- Prepare
- Functional Programming
- Functional Structures
- Lists and GCD

# Lists and GCD

# Lists and GCD

We call an integer a *prime number* (or simply a *prime*) if its only positive divisors are and .

*Fundamental theorem of arithmetic states:* Every positive integer can be uniquely expressed as a product of power of primes, i.e.,

where,

- is the prime, i.e.,

**Greatest common divisor of two positive integers**

For two positive integers, and , whose *prime factorization* is represented as

We calculate the *greatest common divisor*, , as

**Greater common divisor of a list of numbers**

*Greatest common factor* of a list of positive integers, , is represented as

**Finite representation of prime factorization**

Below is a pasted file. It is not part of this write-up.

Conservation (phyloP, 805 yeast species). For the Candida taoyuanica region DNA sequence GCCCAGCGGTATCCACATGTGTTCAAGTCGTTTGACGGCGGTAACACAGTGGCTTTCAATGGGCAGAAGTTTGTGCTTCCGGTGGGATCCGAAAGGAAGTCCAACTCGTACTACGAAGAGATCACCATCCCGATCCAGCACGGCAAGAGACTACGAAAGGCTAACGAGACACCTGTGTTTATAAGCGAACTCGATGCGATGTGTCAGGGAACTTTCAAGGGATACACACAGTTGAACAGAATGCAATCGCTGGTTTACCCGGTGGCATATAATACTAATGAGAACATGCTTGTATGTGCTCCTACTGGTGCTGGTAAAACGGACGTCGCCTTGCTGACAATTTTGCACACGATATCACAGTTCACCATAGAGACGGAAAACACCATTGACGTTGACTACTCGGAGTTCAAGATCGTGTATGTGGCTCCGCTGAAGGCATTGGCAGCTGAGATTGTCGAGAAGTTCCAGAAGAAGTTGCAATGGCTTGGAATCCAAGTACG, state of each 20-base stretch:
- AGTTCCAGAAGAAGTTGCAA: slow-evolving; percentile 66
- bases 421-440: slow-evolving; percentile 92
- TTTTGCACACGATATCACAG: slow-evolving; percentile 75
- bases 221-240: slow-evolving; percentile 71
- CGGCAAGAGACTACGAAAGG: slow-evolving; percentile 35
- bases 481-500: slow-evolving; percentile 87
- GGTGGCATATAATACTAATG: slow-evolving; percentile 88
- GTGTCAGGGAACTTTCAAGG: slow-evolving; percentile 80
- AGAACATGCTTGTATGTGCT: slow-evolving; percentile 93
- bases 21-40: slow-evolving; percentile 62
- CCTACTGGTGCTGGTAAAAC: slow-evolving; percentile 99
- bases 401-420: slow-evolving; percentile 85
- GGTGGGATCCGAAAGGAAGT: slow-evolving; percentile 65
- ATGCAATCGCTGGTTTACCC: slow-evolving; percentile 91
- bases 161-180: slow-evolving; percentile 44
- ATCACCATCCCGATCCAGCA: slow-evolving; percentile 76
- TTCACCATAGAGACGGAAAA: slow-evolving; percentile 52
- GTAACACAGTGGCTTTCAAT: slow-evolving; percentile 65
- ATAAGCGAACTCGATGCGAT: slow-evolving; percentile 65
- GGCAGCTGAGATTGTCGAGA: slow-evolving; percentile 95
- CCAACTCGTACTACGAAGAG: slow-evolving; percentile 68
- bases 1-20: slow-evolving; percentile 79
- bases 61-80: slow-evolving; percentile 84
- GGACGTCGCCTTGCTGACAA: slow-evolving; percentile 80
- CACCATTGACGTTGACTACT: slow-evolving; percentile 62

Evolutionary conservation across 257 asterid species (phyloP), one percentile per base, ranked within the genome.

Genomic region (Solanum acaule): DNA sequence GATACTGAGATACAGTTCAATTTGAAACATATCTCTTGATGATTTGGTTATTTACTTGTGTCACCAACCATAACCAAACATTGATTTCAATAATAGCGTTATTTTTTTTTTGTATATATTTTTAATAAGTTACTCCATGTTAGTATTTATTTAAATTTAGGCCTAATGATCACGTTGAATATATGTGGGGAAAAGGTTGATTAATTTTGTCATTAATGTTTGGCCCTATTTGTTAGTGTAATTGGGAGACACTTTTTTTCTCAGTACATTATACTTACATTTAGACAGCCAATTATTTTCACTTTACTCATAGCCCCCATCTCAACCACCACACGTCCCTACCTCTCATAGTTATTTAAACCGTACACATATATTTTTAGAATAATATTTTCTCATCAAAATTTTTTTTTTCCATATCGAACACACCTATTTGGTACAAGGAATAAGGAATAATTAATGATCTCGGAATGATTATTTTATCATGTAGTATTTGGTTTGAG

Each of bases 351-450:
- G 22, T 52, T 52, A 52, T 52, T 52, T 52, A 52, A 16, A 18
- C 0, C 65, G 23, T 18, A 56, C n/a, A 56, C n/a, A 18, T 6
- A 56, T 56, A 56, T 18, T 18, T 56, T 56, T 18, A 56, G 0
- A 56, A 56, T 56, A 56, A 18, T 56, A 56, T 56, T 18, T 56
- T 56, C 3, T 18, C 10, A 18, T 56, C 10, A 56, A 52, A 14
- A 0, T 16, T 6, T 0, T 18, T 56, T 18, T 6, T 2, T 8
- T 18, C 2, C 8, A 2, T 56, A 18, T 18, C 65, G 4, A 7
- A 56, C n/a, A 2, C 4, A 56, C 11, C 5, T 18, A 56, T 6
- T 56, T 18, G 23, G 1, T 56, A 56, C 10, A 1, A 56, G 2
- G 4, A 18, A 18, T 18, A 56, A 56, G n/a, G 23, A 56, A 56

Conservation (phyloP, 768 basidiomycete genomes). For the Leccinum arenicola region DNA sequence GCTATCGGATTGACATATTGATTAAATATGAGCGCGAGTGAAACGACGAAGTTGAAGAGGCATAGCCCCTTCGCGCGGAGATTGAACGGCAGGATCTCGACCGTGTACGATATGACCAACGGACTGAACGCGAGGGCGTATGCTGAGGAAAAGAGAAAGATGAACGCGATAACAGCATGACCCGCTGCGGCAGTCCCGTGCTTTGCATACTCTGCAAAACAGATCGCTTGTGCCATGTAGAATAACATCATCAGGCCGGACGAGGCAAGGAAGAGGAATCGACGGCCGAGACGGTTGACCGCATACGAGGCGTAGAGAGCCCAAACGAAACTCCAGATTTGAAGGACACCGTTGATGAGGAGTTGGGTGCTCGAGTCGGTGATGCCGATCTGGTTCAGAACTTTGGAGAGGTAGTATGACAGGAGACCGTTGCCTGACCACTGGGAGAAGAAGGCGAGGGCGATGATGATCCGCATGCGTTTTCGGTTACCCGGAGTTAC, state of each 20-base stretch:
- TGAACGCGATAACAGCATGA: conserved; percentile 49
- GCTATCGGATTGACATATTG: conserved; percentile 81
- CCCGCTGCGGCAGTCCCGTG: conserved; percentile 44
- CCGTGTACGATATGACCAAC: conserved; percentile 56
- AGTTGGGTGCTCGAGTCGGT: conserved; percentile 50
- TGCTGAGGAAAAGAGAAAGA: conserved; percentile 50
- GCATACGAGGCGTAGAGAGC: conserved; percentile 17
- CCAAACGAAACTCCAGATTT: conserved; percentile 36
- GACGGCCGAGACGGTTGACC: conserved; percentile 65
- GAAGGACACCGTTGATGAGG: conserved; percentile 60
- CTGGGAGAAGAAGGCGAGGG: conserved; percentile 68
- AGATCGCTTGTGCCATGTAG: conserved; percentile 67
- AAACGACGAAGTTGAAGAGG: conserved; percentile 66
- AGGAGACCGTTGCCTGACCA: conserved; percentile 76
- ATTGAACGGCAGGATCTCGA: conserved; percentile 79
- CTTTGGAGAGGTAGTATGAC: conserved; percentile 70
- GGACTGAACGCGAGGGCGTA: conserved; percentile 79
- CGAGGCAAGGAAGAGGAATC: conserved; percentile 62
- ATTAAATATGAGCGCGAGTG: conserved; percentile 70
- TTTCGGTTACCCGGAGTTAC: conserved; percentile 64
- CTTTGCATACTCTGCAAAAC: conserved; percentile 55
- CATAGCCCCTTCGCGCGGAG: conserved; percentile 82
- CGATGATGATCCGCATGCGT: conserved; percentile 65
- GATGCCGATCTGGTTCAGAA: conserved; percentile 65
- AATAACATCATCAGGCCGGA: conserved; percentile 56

Since primes are infinite, it is not possible to store factors in the form provided above. To that end, we will only consider those prime factors () whose power is greater than zero (). That is:

, where

- ; for rest

And we will represent them as following:

*For example:*

**Challenge**

You are given the elements of list, , in the representation provided above. Find its greatest common divisor, i.e., .

**Input Format**

First line contains an integer, , which is the size of list, .

Then follows lines, where line represents the factors of element of ,

**Output Format**

Print one line representing the greatest common divisor of () in the above representation.

**Constraints**

- All other integers lie in
- Total number of prime factors of an element

**Notes**

- Test cases are designed such that will always be greater than .

**Sample Input #00**

```
2
7 2
2 2 7 1
```

**Sample Output #00**

```
7 1
```

**Sample Input #01**

```
4
2 2 3 2 5 3
3 2 5 3 11 1
2 2 3 3 5 4 7 6 19 18
3 10 5 15
```

**Sample Output #01**

```
3 2 5 3
```

**Explanation**

*Test case #00:* . Therefore .

*Test case #01:* .